Purines


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Purines

 

a group of natural nitrogenous heterocyclic compounds having a purine-type molecular structure. The structure of purine is

Both in the free state and as constituents of more complex compounds, purines play a key role in the life processes of all organisms. For example, the composition of nucleic acids includes the purine compounds adenine (6-aminopurine) and guanine (2-amino-6-oxypurine) and in some cases includes smaller quantities of methylated adenines, such as 6-methylamino-purine. In ribonucleic acids (RNA), the purine compounds are combined with ribose by a glycoside bond, and in deoxyribonucleic acids (DNA), with deoxyribose by a bond to the nitrogen atom in the 9 position of purine. The content of purines in DNA is equal to that of the pyrimidine bases, while in RNA the amount of purines is usually higher than that of the pyrimi-dines. In nucleic acids, both the purine and pyrimidine compounds effect the coding of hereditary information and its replication during protein biosynthesis.

Nucleotides containing adenine play an important role in bioenergetics; adenosine triphosphate (ATP), for example, is a universal participant in the energy exchange that occurs in living cells. Guanosine triphosphate is necessary for the realization of protein biosynthesis. Cyclic adenosine 3′: 5′-mono-phosphate (cyclic AMP) is an important link in the hormonal regulation mechanism. Purine compounds are also included in the composition of many coenzymes.

Examples of purine compounds are caffeine (contained in coffee and tea), theobromine (contained in the seeds of the cacao tree), hypoxanthine, and xanthine. In higher organisms, the synthesis of purine compounds, in nucleotide form, is effected mainly in the liver; inosine monophosphate serves as a universal intermediate during the final stages of this process. The degradation of purine compounds in various groups of organisms leads to the formation of various final products, such as uric acid, allantoin, and urea.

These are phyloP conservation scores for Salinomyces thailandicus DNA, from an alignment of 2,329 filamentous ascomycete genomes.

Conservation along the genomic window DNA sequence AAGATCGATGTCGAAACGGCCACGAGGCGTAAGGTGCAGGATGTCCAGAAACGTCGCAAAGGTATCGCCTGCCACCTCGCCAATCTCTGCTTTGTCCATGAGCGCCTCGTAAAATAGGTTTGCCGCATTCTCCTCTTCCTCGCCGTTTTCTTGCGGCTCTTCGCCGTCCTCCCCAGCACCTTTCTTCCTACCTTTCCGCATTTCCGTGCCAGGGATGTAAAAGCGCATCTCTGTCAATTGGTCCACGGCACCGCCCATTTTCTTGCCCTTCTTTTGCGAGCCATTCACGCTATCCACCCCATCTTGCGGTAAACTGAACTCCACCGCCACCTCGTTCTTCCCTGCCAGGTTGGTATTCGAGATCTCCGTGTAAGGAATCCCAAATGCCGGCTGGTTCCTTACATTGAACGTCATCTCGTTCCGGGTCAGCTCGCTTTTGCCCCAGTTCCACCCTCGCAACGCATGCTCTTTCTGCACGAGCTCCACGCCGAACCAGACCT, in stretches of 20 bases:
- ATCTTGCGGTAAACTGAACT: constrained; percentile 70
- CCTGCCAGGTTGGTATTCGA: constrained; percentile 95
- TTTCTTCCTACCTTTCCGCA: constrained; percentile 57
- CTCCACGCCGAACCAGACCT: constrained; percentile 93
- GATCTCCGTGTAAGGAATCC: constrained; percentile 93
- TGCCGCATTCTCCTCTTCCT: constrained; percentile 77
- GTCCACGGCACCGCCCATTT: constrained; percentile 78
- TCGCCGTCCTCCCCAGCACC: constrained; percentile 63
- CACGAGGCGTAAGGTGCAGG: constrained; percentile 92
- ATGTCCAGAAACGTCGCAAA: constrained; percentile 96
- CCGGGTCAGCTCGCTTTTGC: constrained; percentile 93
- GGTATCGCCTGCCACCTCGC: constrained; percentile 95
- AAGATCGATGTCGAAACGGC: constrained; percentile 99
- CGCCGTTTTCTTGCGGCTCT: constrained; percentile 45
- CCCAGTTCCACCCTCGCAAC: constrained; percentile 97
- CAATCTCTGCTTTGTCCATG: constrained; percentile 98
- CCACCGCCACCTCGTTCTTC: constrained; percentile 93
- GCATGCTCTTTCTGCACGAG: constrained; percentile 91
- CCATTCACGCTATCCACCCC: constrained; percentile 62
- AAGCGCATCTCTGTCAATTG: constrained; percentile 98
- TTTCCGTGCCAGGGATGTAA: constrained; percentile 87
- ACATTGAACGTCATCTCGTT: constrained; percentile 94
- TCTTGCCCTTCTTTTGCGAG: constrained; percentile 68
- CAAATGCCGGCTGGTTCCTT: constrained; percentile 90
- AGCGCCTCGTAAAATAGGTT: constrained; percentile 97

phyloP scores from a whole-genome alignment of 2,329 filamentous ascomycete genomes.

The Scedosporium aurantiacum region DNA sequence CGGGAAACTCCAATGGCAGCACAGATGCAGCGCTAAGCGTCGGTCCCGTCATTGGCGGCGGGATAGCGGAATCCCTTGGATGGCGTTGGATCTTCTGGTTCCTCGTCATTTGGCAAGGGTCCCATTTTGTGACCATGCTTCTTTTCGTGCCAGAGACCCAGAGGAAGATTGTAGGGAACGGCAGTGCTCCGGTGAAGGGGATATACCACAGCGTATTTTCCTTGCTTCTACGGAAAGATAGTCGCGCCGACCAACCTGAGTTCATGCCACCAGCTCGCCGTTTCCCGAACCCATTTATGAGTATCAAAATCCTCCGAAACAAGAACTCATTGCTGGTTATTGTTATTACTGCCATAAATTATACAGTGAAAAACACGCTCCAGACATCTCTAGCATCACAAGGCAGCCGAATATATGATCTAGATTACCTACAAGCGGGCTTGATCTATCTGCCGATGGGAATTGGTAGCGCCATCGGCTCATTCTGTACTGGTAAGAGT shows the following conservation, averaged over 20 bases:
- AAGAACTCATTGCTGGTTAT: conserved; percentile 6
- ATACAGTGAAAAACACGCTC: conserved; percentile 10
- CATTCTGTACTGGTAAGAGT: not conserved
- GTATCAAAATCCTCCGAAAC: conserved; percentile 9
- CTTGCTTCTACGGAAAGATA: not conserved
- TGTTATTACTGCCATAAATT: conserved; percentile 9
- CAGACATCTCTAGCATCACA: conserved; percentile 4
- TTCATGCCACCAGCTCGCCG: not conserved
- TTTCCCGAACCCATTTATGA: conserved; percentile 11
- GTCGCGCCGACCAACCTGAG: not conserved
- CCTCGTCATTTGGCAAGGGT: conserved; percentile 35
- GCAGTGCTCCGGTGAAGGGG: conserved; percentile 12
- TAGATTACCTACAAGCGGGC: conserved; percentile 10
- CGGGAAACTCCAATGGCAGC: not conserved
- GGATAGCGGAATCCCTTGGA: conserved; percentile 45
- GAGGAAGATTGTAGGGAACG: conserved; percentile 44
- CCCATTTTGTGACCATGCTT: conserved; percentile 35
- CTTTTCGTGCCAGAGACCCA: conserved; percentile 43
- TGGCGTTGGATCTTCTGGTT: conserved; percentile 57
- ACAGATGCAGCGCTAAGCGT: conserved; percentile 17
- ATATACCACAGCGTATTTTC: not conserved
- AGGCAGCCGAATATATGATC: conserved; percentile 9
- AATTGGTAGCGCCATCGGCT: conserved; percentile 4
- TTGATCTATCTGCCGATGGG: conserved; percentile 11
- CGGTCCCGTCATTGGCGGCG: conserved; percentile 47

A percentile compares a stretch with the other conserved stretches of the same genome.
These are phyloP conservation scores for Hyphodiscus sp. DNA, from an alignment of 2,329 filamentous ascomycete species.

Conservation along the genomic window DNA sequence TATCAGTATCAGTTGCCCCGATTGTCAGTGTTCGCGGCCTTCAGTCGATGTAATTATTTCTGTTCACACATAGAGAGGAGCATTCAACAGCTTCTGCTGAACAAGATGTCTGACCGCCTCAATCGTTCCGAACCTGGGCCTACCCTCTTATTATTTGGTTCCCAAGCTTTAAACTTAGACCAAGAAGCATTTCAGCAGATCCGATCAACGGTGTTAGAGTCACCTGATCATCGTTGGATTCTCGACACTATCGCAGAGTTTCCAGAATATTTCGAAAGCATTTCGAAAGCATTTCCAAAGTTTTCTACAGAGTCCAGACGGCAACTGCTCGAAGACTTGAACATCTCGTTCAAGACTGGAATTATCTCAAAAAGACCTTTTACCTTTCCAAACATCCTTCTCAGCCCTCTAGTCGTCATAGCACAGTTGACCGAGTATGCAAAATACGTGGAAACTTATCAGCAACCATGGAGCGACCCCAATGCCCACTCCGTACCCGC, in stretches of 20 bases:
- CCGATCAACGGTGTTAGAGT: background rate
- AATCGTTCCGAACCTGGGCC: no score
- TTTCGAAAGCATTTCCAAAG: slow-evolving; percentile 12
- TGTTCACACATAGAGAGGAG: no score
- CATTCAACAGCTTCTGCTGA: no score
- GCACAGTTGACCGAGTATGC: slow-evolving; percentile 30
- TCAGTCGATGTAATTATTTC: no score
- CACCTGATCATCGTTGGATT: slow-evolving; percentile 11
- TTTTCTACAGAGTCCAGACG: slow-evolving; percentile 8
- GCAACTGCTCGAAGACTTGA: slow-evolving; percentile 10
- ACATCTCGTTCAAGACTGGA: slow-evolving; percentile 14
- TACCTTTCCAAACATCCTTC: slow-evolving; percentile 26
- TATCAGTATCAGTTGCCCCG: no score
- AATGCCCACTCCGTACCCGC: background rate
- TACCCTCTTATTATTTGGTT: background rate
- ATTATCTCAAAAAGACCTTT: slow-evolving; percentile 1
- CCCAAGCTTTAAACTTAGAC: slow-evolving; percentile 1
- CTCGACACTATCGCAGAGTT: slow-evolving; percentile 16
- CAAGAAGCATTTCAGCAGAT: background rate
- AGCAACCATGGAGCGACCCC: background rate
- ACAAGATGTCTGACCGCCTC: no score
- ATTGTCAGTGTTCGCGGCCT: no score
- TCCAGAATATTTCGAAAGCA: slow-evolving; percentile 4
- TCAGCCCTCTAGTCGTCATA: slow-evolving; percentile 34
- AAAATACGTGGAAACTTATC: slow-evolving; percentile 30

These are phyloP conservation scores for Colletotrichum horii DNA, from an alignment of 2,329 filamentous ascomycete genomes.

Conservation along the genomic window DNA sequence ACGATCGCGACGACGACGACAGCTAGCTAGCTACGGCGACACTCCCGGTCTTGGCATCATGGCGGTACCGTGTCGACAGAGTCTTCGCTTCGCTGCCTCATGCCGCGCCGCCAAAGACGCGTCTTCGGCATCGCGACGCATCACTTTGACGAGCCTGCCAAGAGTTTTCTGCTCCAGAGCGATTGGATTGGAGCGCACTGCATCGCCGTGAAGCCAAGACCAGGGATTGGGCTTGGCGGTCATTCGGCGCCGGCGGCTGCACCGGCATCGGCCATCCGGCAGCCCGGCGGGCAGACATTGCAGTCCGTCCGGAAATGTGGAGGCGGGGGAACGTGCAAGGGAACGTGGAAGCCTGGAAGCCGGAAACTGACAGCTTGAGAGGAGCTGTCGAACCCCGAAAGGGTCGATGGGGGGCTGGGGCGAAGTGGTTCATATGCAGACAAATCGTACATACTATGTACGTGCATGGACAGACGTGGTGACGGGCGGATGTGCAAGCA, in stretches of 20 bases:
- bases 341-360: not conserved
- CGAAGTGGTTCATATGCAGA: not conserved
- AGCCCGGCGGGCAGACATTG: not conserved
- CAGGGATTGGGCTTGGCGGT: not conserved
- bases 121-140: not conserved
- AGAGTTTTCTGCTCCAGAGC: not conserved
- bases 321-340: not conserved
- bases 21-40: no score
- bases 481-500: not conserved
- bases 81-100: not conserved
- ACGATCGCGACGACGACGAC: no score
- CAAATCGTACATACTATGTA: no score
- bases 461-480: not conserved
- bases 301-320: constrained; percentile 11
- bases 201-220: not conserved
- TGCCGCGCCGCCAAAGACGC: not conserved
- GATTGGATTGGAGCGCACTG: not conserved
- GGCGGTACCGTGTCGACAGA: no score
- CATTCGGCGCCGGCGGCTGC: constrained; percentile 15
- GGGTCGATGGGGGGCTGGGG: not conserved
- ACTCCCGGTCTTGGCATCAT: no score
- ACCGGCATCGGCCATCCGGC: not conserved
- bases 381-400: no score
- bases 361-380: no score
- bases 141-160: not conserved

REFERENCES

Michelson, A. M. Khimiia nukleozidov i nukleotidov. Moscow, 1966. (Translated from English.)
Davidson, J. N. Biokhimiia nukleinovykh kislot. Moscow, 1968. (Translated from English.)
Organicheskaia khimiia nukleinovykh kislot. Moscow, 1970.
Dagley, S., and D. E. Nicholson. Metabolicheskie puti. Moscow, 1973. (Translated from English.)
The Purines: Theory and Experiment. (The Jerusalem Symposia on Quantum Chemistry and Biochemistry, vol. 4.) Jerusalem, 1972.

A. S. ANTONOV

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Other foods it's best to avoid are seafood, meat, spinach, mushrooms, cauliflower and asparagus, as these have moderate amounts of purine.
The intestinal flow of microbial nitrogen was estimated from the amount of purines absorbed (mmol/d), according to the equation:
Instead, the parasite must make purines indirectly, by using an enzyme called purine nucleoside phosphorylase (PNP) to make a purine precursor called hypoxanthine.
To prevent microbial degradation of purines, urine was acidified by 10% H2SO4 to a pH of 2-3.
Patients who have diets high in purines, or who are unable to effectively excrete uric acid, are also more likely to suffer the effects of gout.
The key biochemical manifestation of all of these disorders is a change in the urinary excretion of purines or pyrimidines.
Many purines are poorly soluble in aqueous solutions and may precipitate from urine, forming urinary calculi, if their concentrations exceed the limit of saturation.
Inotek's three platform programs have resulted in 7 novel molecules in various stages of preclinical and clinical development which target: 1) PARP, a fundamental DNA repair and inflammation target; 2) free radicals & oxidants; and 3) purines with a specific focus on adenosine receptors and inosine.
Analysis of purines and pyrimidines in blood, urine, and other physiological fluids.
Uric acid is produced by the breakdown of purines by the body[3], so a low-purine diet will reduce the chances of an attack.
As shown in Table 1, specific transitions were obtained for a large number of purines and pyrimidines, making their separation by HPLC unnecessary.
For the correct diagnosis, it is necessary to have precise and rapid methods for identifying and quantifying purines and pyrimidines in body fluids.